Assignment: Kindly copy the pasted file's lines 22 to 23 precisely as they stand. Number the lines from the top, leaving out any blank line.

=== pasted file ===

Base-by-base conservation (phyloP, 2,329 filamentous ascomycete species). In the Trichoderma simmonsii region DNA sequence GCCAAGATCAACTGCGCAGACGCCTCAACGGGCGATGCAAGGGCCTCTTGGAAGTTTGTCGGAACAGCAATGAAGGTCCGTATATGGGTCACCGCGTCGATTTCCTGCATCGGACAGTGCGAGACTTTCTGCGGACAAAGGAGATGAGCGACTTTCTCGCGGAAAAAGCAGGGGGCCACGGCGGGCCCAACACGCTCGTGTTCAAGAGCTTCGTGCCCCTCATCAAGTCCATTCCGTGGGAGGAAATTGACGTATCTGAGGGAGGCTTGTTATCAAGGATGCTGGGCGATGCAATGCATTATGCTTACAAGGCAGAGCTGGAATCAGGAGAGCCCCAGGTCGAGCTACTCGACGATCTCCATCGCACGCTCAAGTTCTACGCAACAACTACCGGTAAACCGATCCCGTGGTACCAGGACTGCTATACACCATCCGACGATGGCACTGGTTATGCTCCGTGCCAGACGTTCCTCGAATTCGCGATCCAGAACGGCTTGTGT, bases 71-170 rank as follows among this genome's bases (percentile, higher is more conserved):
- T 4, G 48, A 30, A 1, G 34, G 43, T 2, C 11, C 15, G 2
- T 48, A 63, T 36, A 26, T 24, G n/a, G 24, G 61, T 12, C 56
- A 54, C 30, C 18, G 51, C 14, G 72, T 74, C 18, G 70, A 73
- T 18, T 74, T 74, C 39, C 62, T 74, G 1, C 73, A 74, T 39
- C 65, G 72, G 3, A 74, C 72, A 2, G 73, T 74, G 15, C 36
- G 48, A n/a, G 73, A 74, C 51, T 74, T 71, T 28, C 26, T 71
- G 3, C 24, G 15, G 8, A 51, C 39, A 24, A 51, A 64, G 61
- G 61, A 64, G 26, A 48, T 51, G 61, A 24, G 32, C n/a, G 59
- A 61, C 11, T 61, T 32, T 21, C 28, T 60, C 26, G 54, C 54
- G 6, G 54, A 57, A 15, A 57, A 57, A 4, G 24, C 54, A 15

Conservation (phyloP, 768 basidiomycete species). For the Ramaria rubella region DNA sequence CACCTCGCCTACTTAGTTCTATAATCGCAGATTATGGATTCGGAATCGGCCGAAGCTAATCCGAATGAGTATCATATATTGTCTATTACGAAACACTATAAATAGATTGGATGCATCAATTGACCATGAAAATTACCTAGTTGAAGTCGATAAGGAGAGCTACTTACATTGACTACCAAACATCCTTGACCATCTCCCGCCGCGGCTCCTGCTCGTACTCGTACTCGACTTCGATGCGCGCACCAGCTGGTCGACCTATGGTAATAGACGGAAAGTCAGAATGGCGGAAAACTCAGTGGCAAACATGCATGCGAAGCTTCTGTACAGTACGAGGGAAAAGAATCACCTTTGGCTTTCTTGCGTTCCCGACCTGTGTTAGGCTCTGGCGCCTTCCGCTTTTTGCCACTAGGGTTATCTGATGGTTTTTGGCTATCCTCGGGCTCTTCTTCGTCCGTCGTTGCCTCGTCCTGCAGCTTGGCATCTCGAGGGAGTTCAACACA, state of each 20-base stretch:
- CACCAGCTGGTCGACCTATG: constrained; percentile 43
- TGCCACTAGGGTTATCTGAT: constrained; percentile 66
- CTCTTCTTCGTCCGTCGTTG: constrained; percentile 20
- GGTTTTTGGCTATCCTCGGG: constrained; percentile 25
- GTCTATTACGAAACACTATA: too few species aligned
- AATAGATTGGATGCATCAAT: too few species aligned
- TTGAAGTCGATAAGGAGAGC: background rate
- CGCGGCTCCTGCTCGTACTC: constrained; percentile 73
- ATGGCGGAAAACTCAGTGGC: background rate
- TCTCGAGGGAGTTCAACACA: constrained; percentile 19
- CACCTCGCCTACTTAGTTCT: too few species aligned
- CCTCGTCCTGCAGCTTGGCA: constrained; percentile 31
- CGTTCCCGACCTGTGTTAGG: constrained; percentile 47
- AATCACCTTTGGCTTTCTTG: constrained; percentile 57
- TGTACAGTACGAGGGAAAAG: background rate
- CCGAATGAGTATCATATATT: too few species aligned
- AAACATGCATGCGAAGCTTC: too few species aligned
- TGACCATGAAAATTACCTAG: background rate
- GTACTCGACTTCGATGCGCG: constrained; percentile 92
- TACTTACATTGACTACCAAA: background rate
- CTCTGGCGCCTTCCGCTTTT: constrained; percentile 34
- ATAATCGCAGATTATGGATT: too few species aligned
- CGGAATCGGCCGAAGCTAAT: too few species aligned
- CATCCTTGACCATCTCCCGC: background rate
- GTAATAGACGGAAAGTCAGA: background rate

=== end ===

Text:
- TCTCGAGGGAGTTCAACACA: constrained; percentile 19
- CACCTCGCCTACTTAGTTCT: too few species aligned